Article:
With 7 billion humans and counting living on Earth, all of whom have the increasing capacity to build, shape and often devastate the planet, scientists are now starting to agree that the planet is entering a new geological age shaped by humanity’s impact. According to New Scientist, the idea that humans have the ability to make significant impacts on Earth’s structure has been around for a long time, but were mostly dismissed by geologists who thought humans could never make an imprint on the Earth that was so long lasting it would never be erased.



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But over the past few decades, scientists have been changing their minds to some extent, as it is becoming increasingly clear that human activities can have a significant geological impact. New Scientist notes that science writer Andrew Revkin has called it the Anthrocene; John Curnutt of the US Geological Survey put forth the name Homogenocene due to the transplanting of species around the world; and marine biologist, Daniel Pauly came up with the Myxocene – a world with oceans filled with slime and jellyfish due to overfishing and pollution.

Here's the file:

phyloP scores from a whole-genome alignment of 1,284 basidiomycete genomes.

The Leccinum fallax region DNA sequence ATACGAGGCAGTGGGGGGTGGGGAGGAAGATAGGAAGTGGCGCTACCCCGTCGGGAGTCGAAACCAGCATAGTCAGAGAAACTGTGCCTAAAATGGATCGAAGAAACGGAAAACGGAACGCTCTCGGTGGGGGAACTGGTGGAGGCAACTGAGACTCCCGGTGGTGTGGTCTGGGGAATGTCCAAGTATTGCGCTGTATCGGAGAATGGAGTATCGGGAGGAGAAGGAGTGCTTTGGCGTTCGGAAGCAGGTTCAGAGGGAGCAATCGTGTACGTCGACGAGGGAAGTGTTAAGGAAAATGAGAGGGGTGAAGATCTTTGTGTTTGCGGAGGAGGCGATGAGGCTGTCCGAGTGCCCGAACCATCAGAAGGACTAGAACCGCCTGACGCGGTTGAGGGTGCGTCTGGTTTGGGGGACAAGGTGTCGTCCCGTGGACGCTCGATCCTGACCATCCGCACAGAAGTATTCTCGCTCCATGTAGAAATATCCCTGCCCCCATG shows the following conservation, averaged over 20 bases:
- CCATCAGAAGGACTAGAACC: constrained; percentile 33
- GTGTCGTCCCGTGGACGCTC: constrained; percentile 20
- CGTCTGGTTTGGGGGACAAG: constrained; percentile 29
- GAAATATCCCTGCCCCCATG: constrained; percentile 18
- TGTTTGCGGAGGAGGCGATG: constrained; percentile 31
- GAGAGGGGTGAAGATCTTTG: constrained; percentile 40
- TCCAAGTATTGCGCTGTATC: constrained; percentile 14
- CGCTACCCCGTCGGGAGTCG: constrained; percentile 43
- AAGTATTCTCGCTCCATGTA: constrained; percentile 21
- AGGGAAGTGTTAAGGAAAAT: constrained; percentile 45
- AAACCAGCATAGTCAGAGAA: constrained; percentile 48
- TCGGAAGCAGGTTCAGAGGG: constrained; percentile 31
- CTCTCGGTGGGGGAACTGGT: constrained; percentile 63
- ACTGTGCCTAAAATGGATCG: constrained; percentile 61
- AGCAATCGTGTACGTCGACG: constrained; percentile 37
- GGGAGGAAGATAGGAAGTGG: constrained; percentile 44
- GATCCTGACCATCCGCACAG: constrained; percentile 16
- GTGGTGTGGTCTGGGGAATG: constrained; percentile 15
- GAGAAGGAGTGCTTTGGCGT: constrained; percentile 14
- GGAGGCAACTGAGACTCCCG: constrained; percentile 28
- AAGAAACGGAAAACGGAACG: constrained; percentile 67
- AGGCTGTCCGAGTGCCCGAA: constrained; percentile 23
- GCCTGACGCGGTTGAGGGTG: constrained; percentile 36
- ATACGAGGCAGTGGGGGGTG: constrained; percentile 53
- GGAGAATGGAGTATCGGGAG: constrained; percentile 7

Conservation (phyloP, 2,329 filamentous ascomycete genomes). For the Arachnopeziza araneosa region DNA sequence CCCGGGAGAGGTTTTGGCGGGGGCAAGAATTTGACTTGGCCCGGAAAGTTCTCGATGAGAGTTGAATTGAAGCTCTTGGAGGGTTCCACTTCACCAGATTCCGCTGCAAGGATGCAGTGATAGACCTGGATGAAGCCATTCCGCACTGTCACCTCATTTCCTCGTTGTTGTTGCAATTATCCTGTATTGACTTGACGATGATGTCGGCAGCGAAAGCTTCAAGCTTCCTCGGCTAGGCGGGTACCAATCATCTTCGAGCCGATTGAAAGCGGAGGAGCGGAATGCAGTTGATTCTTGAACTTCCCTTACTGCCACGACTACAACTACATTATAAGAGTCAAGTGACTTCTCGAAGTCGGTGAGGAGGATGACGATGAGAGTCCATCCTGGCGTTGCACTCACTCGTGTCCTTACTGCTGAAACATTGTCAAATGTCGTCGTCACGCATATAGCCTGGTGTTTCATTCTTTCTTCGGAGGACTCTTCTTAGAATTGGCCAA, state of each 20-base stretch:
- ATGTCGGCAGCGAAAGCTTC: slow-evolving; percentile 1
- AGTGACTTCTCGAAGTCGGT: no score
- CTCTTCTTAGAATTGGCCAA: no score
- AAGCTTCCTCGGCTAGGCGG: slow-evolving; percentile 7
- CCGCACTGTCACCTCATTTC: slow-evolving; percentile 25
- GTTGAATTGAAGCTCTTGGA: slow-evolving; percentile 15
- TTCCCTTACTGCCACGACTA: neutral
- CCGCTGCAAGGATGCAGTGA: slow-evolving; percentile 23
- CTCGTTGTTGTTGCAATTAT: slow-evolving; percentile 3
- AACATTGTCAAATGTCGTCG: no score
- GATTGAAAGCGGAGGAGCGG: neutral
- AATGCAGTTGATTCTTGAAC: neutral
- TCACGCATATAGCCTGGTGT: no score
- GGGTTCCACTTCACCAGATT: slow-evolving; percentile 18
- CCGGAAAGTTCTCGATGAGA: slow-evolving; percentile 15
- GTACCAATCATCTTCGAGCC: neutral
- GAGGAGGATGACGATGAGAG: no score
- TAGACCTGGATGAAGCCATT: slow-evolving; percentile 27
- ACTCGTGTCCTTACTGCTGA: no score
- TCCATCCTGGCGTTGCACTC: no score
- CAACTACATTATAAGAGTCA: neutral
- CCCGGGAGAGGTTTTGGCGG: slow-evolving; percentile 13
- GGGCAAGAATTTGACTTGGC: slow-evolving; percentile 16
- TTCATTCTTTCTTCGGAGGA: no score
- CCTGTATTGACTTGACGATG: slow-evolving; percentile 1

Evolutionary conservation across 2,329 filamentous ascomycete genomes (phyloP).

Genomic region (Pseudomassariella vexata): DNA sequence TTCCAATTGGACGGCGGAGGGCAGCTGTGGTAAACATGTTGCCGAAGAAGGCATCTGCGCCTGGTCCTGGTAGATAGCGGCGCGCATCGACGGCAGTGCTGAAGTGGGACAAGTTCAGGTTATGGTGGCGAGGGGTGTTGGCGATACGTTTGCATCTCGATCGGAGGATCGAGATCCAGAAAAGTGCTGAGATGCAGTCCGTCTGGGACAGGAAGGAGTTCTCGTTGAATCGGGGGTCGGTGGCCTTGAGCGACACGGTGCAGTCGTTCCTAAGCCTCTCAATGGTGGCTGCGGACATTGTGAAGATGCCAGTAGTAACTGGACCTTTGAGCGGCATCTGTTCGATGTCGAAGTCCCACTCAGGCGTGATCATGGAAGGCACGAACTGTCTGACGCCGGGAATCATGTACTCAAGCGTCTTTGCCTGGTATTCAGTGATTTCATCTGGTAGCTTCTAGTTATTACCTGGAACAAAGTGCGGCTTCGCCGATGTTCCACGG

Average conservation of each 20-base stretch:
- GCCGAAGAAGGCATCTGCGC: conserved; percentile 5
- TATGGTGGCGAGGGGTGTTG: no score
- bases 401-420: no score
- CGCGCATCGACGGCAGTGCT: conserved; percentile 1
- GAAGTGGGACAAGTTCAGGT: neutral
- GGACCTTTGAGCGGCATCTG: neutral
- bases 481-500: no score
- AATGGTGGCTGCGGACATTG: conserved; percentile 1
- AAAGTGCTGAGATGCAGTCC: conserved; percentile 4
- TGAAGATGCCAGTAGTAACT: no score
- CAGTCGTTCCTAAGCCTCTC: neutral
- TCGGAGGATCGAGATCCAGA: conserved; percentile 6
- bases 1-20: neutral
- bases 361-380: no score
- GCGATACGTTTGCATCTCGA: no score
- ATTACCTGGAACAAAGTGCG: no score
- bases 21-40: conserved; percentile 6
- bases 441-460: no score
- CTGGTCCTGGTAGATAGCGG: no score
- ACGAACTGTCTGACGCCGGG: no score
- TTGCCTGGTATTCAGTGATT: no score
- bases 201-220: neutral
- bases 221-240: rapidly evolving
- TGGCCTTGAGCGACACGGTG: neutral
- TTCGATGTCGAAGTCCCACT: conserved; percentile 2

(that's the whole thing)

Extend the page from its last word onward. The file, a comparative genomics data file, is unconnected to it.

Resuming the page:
Respected Nobel Prize-winning atmospheric chemist, Paul Crutzen may have hit a scientific home run when he suggested we are leaving the Holocene era of post-glacial stability behind and entering the Anthropocene epoch, which will be shaped by humans. Crutzen’s idea has led to a commission of the Geological Society of London, followed by the Anthropocene Working Group, all of which have the job of formalizing our foray into the new epoch and adding another notch on the Geologic Time Scale – which is something not done lightly.

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The evidence that we’re entering a human-shaped geological epoch? Thousands of artificial minerals used to create cities and infrastructure; oceans scraped of all life and polluted with plastics that have even started forming new rocks of their own; and open pit mines that can be seen from space, along with mine shafts and holes in the Earth’s surface so deep and wide they might as well be permanent. Add to that the artificial and toxic chemicals we create, nuclear waste, and unprecedented species extinction – and it seems the Anthropocene may be upon us after all.

Via New Scientist

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